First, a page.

R. Michael Senkowski, Anna M. Gomez, Kathleen A. Kirby, Katy M. Ross and Sara Luxenberg*
March 27, 2015
The Federal Aviation Administration (FAA) has recently stepped up enforcement efforts against Unmanned Aircraft Systems (UAS) operators engaged in unauthorized “commercial” operations. The FAA’s current regulatory scheme permits hobby and recreational use of UAS but requires commercial UAS users to receive FAA authorization before beginning operations. Two recent regional office enforcement actions against UAS hobbyists (prompted by the content on their respective websites) reaffirms the FAA’s commitment to preventing unapproved UAS operations and signals that the agency may be adopting a broad view of what constitutes “commercial” operation.
Steve Girard, a UAS owner in Portland, has a website that advertises his UAS aerial photography services. On March 3, he received a voicemail message from an FAA official indicating that an FAA investigator would follow up about potential violations and asking Girard to take down his website. Girard removed the prices for his services from the website, but continued to receive calls from the FAA regarding the website.
Another recent enforcement action indicates the FAA is taking an even more expansive view of what it means to be a “commercial” UAS operator. Jayson Hanes, a hobbyist who operates a YouTube channel that includes UAS-recorded videos of the Tampa area, received a letter from the FAA explaining that the agency received a complaint about Hanes’ unauthorized commercial UAS use. The letter cited Hanes’ YouTube channel and stated “[a]fter a review of your web site, it does appear that the complaint is valid.” The letter did not provide specific grounds for the violation. At the time, Hanes did not offer traditional commercial services but had monetized his videos on YouTube by permitting ads to play before his videos. The FAA later sent a follow-up letter stating that the regional office is investigating whether Hanes’ UAS flew in close proximity of airports.
The agency has not yet fined an operator for unauthorized commercial operation, but did impose a $10,000 penalty on Rafael Pirker in 2013 for reckless operation of a UAS. Pirker appealed the fine, and the parties settled in January of this year. As of March 26, 2015, the FAA had granted 66 petitions authorizing commercial UAS operation pursuant to the agency’s authority under the 2012 FAA Modernization and Reform Act.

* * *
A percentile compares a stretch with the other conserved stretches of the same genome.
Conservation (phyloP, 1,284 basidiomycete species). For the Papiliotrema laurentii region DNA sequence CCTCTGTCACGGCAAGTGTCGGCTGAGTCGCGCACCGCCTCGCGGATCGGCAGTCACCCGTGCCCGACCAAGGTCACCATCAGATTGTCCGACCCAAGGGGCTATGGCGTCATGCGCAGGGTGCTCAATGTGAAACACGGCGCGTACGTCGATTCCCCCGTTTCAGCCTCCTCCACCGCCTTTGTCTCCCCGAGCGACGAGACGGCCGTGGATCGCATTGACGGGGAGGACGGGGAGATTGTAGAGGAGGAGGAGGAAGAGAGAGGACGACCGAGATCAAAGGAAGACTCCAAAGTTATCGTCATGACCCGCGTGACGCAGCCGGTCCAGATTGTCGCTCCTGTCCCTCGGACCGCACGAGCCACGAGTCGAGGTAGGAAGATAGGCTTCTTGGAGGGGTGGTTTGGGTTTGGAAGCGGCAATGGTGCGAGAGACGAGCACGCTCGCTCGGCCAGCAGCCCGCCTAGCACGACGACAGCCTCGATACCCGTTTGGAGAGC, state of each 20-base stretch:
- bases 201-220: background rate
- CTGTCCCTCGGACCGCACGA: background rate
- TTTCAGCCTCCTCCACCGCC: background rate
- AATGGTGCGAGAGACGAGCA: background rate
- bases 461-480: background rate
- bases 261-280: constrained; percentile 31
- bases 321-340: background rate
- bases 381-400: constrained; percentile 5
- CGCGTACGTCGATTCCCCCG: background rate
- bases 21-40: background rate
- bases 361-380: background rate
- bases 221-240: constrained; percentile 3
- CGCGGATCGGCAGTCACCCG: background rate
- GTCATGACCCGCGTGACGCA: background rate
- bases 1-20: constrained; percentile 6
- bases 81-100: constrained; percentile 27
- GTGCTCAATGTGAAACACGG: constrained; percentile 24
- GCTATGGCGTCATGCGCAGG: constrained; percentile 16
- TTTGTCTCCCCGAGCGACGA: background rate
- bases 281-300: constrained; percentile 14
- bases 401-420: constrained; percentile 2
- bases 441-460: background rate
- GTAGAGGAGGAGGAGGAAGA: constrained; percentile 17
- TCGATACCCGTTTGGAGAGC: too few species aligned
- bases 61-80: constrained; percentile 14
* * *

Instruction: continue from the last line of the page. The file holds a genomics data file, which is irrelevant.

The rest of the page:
For more information, please contact R. Michael Senkowski at 202.719.7249 email@example.com, Anna M. Gomez at 202.719.7261 firstname.lastname@example.org, Kathleen A. Kirby at 202.719.3360 email@example.com, Katy M. Ross at 202.719.7410 or firstname.lastname@example.org Sara Luxenberg* at 202.719.3755 or email@example.com.
* Not admitted to the DC and/or Virginia bar. Supervised by the principals of the firm.
Ok, this is one of my biggest grips! Our country is about “free enterprise”. Someone can film or take photos from a camera, but you put it on a drone and now you can’t sell it in any way. Where on the FAA web site does it say the reasoning for this? Yes… we need to fly responsibly.
Rules are in-place for the safety of all.
It is clearly outlined in the FAA’s rules on Unmanned Aerial Systems (UAS), their inclusion into National Airspace, and exemptions for “Model Aircraft” – HR658-67 section 336-a-1 begins with: ” (1) the aircraft is flown strictly for hobby or recreational use”
As a licensed pilot, I am mindful for the FAA’s regulations pertaining to the differences between private/civil, and Commercial aviation. I am close to getting my Commercial certificate and would hope that there are similar stringent requirements for commercial use of UAS.
Not griping, but I have had two near near-miss incidents where a model aircraft was flying above 2,000 feet within 5 miles of an airport and came within 200 feet of my aircraft. Logic would suggest that these craft were either being flown “FPV” or were no longer under control”
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